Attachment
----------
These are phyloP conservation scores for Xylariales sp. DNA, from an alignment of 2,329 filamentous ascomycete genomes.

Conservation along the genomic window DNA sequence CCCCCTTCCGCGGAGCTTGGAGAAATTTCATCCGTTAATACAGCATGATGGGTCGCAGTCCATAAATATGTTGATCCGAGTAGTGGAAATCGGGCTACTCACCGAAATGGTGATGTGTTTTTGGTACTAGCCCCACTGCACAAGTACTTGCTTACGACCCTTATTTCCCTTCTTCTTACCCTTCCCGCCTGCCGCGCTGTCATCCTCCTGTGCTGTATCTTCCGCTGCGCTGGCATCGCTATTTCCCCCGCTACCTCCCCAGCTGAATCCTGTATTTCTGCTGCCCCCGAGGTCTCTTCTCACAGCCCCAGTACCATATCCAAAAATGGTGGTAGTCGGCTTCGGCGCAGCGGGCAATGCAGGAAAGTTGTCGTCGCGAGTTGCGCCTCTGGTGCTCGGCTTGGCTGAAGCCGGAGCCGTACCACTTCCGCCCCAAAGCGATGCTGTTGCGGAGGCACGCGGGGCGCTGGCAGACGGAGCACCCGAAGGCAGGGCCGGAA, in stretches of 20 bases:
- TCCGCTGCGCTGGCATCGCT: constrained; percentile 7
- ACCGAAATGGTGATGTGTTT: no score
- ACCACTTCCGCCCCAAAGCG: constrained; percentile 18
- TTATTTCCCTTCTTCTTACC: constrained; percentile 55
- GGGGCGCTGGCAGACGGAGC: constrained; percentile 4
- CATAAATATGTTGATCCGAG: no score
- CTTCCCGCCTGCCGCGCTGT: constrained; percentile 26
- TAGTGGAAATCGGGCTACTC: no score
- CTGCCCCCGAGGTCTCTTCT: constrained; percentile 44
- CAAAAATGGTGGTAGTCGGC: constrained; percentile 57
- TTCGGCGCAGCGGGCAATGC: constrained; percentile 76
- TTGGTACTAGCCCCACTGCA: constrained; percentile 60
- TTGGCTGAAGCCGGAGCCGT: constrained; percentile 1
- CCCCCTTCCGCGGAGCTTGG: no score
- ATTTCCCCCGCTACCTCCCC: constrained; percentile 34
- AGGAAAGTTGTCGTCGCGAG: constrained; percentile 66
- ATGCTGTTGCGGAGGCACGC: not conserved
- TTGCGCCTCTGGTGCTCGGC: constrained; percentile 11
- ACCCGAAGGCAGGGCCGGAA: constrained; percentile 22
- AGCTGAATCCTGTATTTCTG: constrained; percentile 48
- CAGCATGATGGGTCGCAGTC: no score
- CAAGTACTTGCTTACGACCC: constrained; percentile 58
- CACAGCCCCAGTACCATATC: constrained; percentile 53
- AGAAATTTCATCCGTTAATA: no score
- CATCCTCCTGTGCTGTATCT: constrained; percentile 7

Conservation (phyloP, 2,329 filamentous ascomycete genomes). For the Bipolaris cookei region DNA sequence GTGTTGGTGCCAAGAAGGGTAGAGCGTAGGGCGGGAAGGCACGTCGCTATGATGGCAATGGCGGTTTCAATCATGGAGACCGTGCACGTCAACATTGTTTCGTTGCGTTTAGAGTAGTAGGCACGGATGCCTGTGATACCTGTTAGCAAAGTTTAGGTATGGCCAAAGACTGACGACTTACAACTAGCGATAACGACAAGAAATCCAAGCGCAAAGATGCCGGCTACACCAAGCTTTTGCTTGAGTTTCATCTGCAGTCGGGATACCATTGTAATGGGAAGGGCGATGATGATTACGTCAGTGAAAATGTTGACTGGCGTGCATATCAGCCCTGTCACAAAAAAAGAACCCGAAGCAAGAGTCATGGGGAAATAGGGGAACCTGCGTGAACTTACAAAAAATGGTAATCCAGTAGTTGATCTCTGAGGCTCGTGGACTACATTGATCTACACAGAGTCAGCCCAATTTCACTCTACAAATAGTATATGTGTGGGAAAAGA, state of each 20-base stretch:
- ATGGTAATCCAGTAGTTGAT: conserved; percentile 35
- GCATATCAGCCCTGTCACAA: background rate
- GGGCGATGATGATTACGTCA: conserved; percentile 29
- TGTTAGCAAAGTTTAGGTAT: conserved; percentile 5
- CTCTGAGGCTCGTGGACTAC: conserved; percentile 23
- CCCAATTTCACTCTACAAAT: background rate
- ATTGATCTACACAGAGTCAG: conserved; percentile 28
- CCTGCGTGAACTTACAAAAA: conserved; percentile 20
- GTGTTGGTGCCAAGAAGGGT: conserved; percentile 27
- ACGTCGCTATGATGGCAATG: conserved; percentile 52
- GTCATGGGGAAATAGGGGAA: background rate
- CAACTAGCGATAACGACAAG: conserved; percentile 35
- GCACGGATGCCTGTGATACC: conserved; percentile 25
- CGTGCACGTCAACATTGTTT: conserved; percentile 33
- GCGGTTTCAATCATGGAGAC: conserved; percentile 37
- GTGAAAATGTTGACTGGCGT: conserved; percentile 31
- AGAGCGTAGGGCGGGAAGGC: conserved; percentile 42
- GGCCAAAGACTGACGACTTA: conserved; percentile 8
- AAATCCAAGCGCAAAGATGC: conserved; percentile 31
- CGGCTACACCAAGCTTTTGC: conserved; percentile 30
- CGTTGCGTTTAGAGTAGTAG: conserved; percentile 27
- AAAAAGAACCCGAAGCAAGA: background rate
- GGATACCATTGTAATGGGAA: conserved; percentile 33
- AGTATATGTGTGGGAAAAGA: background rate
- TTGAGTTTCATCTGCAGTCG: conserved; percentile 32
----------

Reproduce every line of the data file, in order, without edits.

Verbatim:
These are phyloP conservation scores for Xylariales sp. DNA, from an alignment of 2,329 filamentous ascomycete genomes.

Conservation along the genomic window DNA sequence CCCCCTTCCGCGGAGCTTGGAGAAATTTCATCCGTTAATACAGCATGATGGGTCGCAGTCCATAAATATGTTGATCCGAGTAGTGGAAATCGGGCTACTCACCGAAATGGTGATGTGTTTTTGGTACTAGCCCCACTGCACAAGTACTTGCTTACGACCCTTATTTCCCTTCTTCTTACCCTTCCCGCCTGCCGCGCTGTCATCCTCCTGTGCTGTATCTTCCGCTGCGCTGGCATCGCTATTTCCCCCGCTACCTCCCCAGCTGAATCCTGTATTTCTGCTGCCCCCGAGGTCTCTTCTCACAGCCCCAGTACCATATCCAAAAATGGTGGTAGTCGGCTTCGGCGCAGCGGGCAATGCAGGAAAGTTGTCGTCGCGAGTTGCGCCTCTGGTGCTCGGCTTGGCTGAAGCCGGAGCCGTACCACTTCCGCCCCAAAGCGATGCTGTTGCGGAGGCACGCGGGGCGCTGGCAGACGGAGCACCCGAAGGCAGGGCCGGAA, in stretches of 20 bases:
- TCCGCTGCGCTGGCATCGCT: constrained; percentile 7
- ACCGAAATGGTGATGTGTTT: no score
- ACCACTTCCGCCCCAAAGCG: constrained; percentile 18
- TTATTTCCCTTCTTCTTACC: constrained; percentile 55
- GGGGCGCTGGCAGACGGAGC: constrained; percentile 4
- CATAAATATGTTGATCCGAG: no score
- CTTCCCGCCTGCCGCGCTGT: constrained; percentile 26
- TAGTGGAAATCGGGCTACTC: no score
- CTGCCCCCGAGGTCTCTTCT: constrained; percentile 44
- CAAAAATGGTGGTAGTCGGC: constrained; percentile 57
- TTCGGCGCAGCGGGCAATGC: constrained; percentile 76
- TTGGTACTAGCCCCACTGCA: constrained; percentile 60
- TTGGCTGAAGCCGGAGCCGT: constrained; percentile 1
- CCCCCTTCCGCGGAGCTTGG: no score
- ATTTCCCCCGCTACCTCCCC: constrained; percentile 34
- AGGAAAGTTGTCGTCGCGAG: constrained; percentile 66
- ATGCTGTTGCGGAGGCACGC: not conserved
- TTGCGCCTCTGGTGCTCGGC: constrained; percentile 11
- ACCCGAAGGCAGGGCCGGAA: constrained; percentile 22
- AGCTGAATCCTGTATTTCTG: constrained; percentile 48
- CAGCATGATGGGTCGCAGTC: no score
- CAAGTACTTGCTTACGACCC: constrained; percentile 58
- CACAGCCCCAGTACCATATC: constrained; percentile 53
- AGAAATTTCATCCGTTAATA: no score
- CATCCTCCTGTGCTGTATCT: constrained; percentile 7

Conservation (phyloP, 2,329 filamentous ascomycete genomes). For the Bipolaris cookei region DNA sequence GTGTTGGTGCCAAGAAGGGTAGAGCGTAGGGCGGGAAGGCACGTCGCTATGATGGCAATGGCGGTTTCAATCATGGAGACCGTGCACGTCAACATTGTTTCGTTGCGTTTAGAGTAGTAGGCACGGATGCCTGTGATACCTGTTAGCAAAGTTTAGGTATGGCCAAAGACTGACGACTTACAACTAGCGATAACGACAAGAAATCCAAGCGCAAAGATGCCGGCTACACCAAGCTTTTGCTTGAGTTTCATCTGCAGTCGGGATACCATTGTAATGGGAAGGGCGATGATGATTACGTCAGTGAAAATGTTGACTGGCGTGCATATCAGCCCTGTCACAAAAAAAGAACCCGAAGCAAGAGTCATGGGGAAATAGGGGAACCTGCGTGAACTTACAAAAAATGGTAATCCAGTAGTTGATCTCTGAGGCTCGTGGACTACATTGATCTACACAGAGTCAGCCCAATTTCACTCTACAAATAGTATATGTGTGGGAAAAGA, state of each 20-base stretch:
- ATGGTAATCCAGTAGTTGAT: conserved; percentile 35
- GCATATCAGCCCTGTCACAA: background rate
- GGGCGATGATGATTACGTCA: conserved; percentile 29
- TGTTAGCAAAGTTTAGGTAT: conserved; percentile 5
- CTCTGAGGCTCGTGGACTAC: conserved; percentile 23
- CCCAATTTCACTCTACAAAT: background rate
- ATTGATCTACACAGAGTCAG: conserved; percentile 28
- CCTGCGTGAACTTACAAAAA: conserved; percentile 20
- GTGTTGGTGCCAAGAAGGGT: conserved; percentile 27
- ACGTCGCTATGATGGCAATG: conserved; percentile 52
- GTCATGGGGAAATAGGGGAA: background rate
- CAACTAGCGATAACGACAAG: conserved; percentile 35
- GCACGGATGCCTGTGATACC: conserved; percentile 25
- CGTGCACGTCAACATTGTTT: conserved; percentile 33
- GCGGTTTCAATCATGGAGAC: conserved; percentile 37
- GTGAAAATGTTGACTGGCGT: conserved; percentile 31
- AGAGCGTAGGGCGGGAAGGC: conserved; percentile 42
- GGCCAAAGACTGACGACTTA: conserved; percentile 8
- AAATCCAAGCGCAAAGATGC: conserved; percentile 31
- CGGCTACACCAAGCTTTTGC: conserved; percentile 30
- CGTTGCGTTTAGAGTAGTAG: conserved; percentile 27
- AAAAAGAACCCGAAGCAAGA: background rate
- GGATACCATTGTAATGGGAA: conserved; percentile 33
- AGTATATGTGTGGGAAAAGA: background rate
- TTGAGTTTCATCTGCAGTCG: conserved; percentile 32